Biophilic Design and Wellness: Dynamic & Diffuse Light and Connection with Natural Systems
This point in our series on biophilic design brings us to patterns six and seven: dynamic & diffuse light and connection with natural systems – both incredibly beneficial to the ways in which we function on a daily basis. Read on for details on how these patterns can help to bring our spaces to life in highly impactful ways.
Dynamic & Diffuse Light
We know that as the sun moves, our world shifts, and this can have a profound impact on our moods and creativity. The early morning light can be soft and mystifying, while mid-day shadows provide a respite from heat and direct light, and at the end of the day a sunset can turn our surroundings a beautiful shade of pink or orange. Yet each of these moments are not exclusive and immediate; they shift and change as time and the sun’s arc progress. Thus, pattern six centers on light – both moving and accompanied by elements of shadow.
Incorporating this pattern into design simply means harnessing the natural ebb and flow of lighting in our world and using it to create interest and visual complexity. Whether through skylights that bathe a communal space in natural brightness or via strategically-placed window treatments or sculptural pieces that cast a myriad of shadows upon the ground, dynamic and diffuse light has the power to tie us back to nature and eliminate the sterility of certain environments.
Connection with Natural Systems
We are inherently connected to nature, and it is never more apparent than when we experience shifts in seasons or environments. Autumn evokes nostalgic memories of apple picking or warm baked goods while the heat of the summer can make us yearn for a cool body of water or a juicy slice of watermelon. Even a shift in location can invigorate the senses – a sensation we often feel the moment we step foot on uncharted ground while on vacation. Suddenly colors become sharper, and we start to notice every sound and smell. It is an intoxicating experience, and one that we all certainly deserve to have in our daily lives.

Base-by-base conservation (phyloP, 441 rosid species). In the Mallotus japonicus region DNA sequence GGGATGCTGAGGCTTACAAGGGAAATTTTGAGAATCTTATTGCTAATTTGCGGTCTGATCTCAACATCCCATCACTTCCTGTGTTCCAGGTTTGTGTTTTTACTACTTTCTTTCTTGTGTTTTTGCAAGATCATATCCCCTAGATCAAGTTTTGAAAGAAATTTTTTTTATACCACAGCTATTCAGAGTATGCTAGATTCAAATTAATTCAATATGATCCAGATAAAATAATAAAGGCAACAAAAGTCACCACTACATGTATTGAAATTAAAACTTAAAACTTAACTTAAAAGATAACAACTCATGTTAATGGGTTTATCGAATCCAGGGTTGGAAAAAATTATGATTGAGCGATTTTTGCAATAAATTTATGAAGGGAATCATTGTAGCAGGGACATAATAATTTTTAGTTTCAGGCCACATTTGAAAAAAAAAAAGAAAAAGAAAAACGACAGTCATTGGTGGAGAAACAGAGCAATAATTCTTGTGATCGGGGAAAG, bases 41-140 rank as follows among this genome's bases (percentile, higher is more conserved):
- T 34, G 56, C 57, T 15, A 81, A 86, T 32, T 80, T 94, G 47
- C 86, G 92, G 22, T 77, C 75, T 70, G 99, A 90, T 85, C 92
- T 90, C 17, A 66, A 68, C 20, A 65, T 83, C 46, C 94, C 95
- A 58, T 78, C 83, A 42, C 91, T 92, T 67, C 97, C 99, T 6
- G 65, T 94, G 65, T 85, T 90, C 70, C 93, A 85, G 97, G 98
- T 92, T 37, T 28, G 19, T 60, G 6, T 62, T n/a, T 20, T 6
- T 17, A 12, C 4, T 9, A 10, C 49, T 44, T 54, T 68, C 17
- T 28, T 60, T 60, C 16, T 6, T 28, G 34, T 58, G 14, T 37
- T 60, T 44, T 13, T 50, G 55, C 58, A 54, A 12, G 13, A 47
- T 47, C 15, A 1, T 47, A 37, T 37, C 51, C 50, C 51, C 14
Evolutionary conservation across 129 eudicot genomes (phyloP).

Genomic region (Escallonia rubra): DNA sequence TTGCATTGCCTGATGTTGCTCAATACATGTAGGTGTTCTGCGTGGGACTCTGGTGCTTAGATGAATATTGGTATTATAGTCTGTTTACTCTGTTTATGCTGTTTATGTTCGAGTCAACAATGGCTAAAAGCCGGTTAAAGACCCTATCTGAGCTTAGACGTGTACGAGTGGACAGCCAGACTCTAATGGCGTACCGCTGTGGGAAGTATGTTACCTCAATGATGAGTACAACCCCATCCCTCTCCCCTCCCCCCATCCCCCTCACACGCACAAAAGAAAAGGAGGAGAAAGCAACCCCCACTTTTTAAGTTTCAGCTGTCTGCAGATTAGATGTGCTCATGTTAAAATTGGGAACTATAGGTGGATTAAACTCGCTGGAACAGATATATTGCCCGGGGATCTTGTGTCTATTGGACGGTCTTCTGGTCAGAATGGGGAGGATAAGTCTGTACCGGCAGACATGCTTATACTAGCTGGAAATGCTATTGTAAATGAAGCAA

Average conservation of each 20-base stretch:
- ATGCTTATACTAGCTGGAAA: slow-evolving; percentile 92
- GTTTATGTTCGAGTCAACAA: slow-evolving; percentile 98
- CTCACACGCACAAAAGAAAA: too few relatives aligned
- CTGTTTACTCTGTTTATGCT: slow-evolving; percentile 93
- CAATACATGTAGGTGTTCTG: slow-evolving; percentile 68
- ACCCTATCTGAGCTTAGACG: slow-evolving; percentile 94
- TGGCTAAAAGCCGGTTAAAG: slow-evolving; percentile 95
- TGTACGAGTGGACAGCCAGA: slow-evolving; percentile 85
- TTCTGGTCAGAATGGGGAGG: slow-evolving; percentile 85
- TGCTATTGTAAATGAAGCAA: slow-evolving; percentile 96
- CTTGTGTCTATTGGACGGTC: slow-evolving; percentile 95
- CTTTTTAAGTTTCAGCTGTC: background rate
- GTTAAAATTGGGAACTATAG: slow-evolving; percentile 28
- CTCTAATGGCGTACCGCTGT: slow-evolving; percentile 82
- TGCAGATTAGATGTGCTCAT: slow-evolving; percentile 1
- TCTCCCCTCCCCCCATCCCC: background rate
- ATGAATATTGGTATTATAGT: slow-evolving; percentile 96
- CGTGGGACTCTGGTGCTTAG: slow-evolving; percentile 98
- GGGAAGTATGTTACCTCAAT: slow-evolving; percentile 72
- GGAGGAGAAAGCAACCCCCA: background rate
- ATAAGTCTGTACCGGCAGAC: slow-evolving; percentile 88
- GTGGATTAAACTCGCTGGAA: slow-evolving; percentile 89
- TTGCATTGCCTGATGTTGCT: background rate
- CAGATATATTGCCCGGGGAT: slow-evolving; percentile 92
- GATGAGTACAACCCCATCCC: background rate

To incorporate this connection to the world’s intricate shifts and nature’s beautiful displays, it is essential to layer visual, sensory, and auditory elements. While this pattern can certainly be simulated via strategic indoor systems like water features or lighting displays, it is most effective when produced naturally by simply opening up the barrier between the indoors and outdoors. Window views are critical, whether showcasing a pond or wildlife preserve, or simply a glimpse of the tops of trees within a city, and if auditory capability is possible, this can produce another layer of connection (for instance, a thunderstorm is more than visual darkening and the ushering in of heavy clouds – it is the rumble of thunder in the distance and the growing patter of raindrops against the roof or window pane).
Ultimately, connections with our environments are complex and multi-sensory, and our indoor environments should absolutely reflect this same diversity.
Seasonal shifts have a major impact on our environments, and as the weather and temperatures shift, so do the accompanying colors and landscape design. By tying ourselves to nature, we come alive each season in a unique and sensory way. / Source: ASID Academy
Whether you are drawn to dynamic and diffuse light or are particularly in tune to the multi-sensory aspects of connections to the natural world, these two patterns often move together, working as a team to create spaces of joy and well-being. It is through their intentional placements and abilities to capture the beauty already in full bloom around us that their true powers emerge, and we are able to thrive in our indoor environments and reach our fullest potentials.
By Megan Johansson, Contributor to Vela Creative